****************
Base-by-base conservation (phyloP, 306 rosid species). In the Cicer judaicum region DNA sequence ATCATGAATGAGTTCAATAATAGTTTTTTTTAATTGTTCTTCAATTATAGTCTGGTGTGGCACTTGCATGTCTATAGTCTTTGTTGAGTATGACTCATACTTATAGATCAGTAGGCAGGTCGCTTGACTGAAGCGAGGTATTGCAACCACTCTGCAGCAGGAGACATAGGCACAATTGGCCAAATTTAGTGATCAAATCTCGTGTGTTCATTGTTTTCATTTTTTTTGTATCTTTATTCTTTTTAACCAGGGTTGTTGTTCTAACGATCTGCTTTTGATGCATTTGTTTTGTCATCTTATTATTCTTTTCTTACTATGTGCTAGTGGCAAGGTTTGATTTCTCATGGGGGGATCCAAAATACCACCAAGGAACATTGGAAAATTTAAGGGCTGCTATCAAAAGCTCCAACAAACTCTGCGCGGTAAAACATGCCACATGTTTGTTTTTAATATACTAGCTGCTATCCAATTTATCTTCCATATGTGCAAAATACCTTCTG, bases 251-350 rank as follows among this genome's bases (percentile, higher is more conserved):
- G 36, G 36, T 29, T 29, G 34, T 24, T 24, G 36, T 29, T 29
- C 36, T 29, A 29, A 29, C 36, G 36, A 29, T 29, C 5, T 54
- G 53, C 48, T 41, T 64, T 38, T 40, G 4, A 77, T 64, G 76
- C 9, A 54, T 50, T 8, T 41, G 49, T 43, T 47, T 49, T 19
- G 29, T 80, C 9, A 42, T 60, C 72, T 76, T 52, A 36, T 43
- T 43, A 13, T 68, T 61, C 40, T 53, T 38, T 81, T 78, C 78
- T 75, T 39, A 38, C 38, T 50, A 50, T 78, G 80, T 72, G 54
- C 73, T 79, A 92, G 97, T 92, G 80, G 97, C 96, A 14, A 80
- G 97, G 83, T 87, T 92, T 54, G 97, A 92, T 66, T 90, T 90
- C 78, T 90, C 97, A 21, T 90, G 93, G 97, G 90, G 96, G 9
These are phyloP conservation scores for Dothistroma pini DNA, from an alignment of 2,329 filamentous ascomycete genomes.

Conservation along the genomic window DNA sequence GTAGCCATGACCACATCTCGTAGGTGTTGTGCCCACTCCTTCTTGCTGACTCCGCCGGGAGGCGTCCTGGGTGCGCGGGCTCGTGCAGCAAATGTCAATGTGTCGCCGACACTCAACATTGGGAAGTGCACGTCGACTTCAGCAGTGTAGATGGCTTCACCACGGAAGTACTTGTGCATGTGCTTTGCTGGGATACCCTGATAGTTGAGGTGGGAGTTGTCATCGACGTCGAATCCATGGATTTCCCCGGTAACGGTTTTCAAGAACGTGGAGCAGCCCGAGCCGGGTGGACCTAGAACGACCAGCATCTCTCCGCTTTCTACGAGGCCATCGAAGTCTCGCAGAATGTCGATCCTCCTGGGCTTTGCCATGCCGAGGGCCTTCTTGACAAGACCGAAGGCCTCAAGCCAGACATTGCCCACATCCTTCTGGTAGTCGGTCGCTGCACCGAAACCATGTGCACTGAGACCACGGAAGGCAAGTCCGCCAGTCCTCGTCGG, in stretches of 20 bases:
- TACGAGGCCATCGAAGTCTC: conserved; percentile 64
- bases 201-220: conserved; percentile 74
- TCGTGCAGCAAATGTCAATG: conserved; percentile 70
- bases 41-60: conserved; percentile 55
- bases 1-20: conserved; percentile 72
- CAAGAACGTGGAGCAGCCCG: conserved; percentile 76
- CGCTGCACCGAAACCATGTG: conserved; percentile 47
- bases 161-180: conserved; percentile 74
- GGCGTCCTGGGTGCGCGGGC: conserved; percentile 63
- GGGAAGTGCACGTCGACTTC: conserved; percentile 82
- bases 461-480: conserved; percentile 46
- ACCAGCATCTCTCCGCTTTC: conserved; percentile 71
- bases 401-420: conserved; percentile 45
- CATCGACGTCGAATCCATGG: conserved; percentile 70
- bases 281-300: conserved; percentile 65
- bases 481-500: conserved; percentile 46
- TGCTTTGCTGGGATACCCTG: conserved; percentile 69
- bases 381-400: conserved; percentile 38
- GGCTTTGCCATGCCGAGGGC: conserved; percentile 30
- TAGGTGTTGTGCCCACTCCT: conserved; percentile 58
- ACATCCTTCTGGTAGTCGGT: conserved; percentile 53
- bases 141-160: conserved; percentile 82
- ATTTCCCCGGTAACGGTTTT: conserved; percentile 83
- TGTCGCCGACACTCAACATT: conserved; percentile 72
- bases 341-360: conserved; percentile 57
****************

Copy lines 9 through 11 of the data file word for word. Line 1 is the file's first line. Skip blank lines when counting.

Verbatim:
- C 73, T 79, A 92, G 97, T 92, G 80, G 97, C 96, A 14, A 80
- G 97, G 83, T 87, T 92, T 54, G 97, A 92, T 66, T 90, T 90
- C 78, T 90, C 97, A 21, T 90, G 93, G 97, G 90, G 96, G 9